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Pink eye (also called conjunctivitis) is redness and swelling of the conjunctiva, the mucous membrane that lines the eyelid and eye surface.


Pink eye is very common. It usually is not serious and goes away in 7 to 10 days without medical treatment.

  • Children with pinkeye often say their eyes hurt or itch.
  • The whites of the eyes turn pink or red and there may be a lot of tears or pus in the eyes. The pus often makes the eyelids stick together when the child wakes up.
  • Too much rubbing or allergies may also cause the whites of the eyes to turn red and feel sore. There may be lots of tears but there will be no pus. These kinds of eye problems are not catching. A doctor will be able to tell the difference.

Not all cases of pinkeye need antibiotics. Children with pinkeye should see a doctor to see if the pinkeye is caused by bacteria and if an antibiotic is needed. Viral and bacterial pink eye are contagious and spread very easily.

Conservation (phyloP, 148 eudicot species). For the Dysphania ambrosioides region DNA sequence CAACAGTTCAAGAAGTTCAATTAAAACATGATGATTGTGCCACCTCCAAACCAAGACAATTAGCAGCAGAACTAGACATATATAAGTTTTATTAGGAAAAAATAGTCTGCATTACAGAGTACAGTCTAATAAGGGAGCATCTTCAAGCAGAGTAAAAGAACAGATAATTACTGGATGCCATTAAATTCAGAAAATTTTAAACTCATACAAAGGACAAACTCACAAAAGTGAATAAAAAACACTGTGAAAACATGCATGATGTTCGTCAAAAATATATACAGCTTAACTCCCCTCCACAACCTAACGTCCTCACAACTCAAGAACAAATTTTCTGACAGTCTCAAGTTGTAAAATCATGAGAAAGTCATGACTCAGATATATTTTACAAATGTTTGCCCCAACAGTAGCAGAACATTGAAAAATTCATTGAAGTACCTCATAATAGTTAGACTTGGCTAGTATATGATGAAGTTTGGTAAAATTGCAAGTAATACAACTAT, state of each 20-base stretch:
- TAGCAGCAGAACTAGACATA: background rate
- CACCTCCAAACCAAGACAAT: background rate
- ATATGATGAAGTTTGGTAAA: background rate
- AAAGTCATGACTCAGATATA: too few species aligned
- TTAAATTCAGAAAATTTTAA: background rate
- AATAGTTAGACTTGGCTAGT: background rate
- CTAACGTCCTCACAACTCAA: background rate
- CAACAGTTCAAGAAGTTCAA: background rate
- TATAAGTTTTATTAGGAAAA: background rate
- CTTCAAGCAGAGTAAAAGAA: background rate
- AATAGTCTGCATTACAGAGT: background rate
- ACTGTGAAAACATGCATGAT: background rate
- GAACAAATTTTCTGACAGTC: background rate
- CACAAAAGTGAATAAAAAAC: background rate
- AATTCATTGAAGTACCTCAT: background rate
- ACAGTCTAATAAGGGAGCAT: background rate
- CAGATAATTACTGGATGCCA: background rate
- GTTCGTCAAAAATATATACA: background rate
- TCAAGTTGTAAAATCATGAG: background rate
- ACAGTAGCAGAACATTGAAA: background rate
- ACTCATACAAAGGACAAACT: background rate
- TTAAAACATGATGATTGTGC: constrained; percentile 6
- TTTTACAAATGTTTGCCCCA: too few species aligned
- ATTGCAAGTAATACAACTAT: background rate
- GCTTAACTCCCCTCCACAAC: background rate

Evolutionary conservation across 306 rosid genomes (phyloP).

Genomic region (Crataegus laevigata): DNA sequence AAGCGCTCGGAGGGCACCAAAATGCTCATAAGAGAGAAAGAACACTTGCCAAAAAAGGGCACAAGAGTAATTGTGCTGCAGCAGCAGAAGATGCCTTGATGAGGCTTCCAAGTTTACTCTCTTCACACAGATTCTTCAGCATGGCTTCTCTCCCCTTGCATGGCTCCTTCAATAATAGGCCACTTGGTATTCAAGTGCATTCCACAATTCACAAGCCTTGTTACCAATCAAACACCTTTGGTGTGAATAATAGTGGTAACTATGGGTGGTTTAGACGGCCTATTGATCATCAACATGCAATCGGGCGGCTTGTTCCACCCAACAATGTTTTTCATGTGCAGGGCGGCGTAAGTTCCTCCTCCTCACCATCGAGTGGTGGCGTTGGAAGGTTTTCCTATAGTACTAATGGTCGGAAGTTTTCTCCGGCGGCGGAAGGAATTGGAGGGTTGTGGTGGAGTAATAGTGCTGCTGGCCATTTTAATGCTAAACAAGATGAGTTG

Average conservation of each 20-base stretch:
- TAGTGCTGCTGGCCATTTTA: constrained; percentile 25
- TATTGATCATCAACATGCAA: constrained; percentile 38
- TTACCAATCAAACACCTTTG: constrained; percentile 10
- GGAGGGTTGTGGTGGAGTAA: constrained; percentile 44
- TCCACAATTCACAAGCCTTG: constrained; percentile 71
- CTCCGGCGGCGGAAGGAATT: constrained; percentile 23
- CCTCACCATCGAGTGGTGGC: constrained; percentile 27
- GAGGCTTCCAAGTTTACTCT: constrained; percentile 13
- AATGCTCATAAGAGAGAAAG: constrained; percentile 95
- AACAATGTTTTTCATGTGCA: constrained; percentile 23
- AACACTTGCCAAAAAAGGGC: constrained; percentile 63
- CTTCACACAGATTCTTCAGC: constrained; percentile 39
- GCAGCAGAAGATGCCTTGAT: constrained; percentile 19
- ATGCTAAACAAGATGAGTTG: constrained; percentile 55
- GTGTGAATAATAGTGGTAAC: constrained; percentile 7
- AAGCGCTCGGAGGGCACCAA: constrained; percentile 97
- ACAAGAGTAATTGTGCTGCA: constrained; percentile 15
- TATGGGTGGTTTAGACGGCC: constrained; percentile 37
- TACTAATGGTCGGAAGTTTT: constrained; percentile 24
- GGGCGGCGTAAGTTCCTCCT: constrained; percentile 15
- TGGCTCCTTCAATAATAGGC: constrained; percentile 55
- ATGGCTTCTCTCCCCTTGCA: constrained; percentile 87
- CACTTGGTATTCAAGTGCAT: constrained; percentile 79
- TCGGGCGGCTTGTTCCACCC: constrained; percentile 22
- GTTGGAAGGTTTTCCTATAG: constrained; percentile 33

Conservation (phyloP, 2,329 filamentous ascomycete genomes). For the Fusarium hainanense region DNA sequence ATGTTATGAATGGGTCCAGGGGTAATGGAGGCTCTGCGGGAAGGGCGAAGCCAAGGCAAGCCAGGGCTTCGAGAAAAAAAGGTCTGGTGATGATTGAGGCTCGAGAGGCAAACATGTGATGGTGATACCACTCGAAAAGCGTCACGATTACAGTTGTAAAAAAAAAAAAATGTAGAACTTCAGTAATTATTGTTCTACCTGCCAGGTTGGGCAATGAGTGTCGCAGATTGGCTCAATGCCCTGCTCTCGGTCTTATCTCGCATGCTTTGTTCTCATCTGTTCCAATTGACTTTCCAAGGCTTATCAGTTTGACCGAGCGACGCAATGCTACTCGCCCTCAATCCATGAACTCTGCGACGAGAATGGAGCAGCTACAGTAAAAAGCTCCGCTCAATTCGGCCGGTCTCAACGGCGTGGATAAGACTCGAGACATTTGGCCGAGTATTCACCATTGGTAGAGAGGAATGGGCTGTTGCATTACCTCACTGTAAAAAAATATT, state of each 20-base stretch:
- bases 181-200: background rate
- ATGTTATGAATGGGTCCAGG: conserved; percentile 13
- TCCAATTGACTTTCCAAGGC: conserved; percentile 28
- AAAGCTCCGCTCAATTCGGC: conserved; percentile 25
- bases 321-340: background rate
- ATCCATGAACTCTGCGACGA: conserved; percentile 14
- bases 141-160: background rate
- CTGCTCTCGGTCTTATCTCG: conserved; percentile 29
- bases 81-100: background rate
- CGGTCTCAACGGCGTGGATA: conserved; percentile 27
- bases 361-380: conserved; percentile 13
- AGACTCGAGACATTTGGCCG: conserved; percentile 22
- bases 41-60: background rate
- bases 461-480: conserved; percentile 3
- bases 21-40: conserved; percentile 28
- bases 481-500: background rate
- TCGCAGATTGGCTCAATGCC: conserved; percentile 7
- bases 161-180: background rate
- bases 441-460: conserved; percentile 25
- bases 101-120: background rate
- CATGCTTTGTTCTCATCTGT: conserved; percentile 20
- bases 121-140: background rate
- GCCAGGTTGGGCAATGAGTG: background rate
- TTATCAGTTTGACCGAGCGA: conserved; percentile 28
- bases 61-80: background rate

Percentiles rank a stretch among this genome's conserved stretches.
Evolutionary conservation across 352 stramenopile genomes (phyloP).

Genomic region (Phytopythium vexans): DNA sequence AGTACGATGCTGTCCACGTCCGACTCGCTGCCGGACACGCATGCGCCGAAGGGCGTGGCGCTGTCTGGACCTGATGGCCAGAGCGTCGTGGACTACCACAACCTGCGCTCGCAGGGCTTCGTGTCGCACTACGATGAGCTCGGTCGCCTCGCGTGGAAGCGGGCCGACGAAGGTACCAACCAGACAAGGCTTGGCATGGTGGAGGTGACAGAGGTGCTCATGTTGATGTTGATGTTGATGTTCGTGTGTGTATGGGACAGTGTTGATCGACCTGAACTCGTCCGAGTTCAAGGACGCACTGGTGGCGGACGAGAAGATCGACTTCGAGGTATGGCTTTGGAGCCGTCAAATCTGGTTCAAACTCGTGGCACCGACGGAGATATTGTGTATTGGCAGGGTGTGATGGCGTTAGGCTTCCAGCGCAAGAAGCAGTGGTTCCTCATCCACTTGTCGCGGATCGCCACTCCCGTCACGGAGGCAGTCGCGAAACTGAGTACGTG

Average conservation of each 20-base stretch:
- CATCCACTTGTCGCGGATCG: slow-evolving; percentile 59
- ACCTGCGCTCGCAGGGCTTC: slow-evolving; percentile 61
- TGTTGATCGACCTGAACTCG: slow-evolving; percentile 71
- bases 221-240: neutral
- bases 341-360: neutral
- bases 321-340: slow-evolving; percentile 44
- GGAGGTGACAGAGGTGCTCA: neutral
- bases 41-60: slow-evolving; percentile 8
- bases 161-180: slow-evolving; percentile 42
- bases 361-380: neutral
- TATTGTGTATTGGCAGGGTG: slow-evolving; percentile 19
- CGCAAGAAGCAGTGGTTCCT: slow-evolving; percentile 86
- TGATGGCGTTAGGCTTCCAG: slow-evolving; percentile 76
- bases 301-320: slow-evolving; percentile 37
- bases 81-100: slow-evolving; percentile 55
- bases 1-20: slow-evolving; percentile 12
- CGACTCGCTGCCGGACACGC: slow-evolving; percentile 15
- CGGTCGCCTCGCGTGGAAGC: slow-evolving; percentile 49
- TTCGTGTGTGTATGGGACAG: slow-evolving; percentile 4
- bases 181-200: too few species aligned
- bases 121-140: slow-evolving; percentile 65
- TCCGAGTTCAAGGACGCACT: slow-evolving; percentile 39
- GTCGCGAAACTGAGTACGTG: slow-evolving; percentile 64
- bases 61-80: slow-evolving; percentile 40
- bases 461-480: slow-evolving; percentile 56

Most cases of pink eye are caused by the following:

  • Infections caused by viruses or bacteria.
  • Dry eyes from lack of tears or exposure to wind and sun.
  • Chemicals, fumes, or smoke (chemical conjunctivitis).
  • Allergies.

How is pinkeye spread?

  • A child touches the discharge from the eye and then touches another child.
  • A child touches the discharge from another child and then touches his or her own eye.
  • An adult wipes an infected child’s eyes and then touches an eye.


Home treatment for pink eye will help reduce your pain and keep your eye free of drainage.

What to do at home:

  • If another child has pinkeye, watch your child for signs of pinkeye.
  • Talk to your doctor if your child has pinkeye. It is not easy to tell if pinkeye is caused by a virus or by bacteria. The doctor may prescribe an antibiotic for your child.
  • Wash your and your child’s hands carefully after touching or wiping the child’s eyes, nose or mouth.
  • Do not let your child share facecloths or towels with anyone. 
  • Clean objects commonly touched by the child’s hands or face, such as pillowcases, cuddle blankets and toys.
  • Try not to touch the infected eye. A cloth dipped in warm water can gently remove any discharge.

When your child has pinkeye, your health care provider can tell you if your child can return to school or child care centre, or should stay home.

If your child’s health care provider has prescribed antibiotic drops or ointment, your child should use the antibiotic for a full day (24 hours) before returning to the child care centre or school.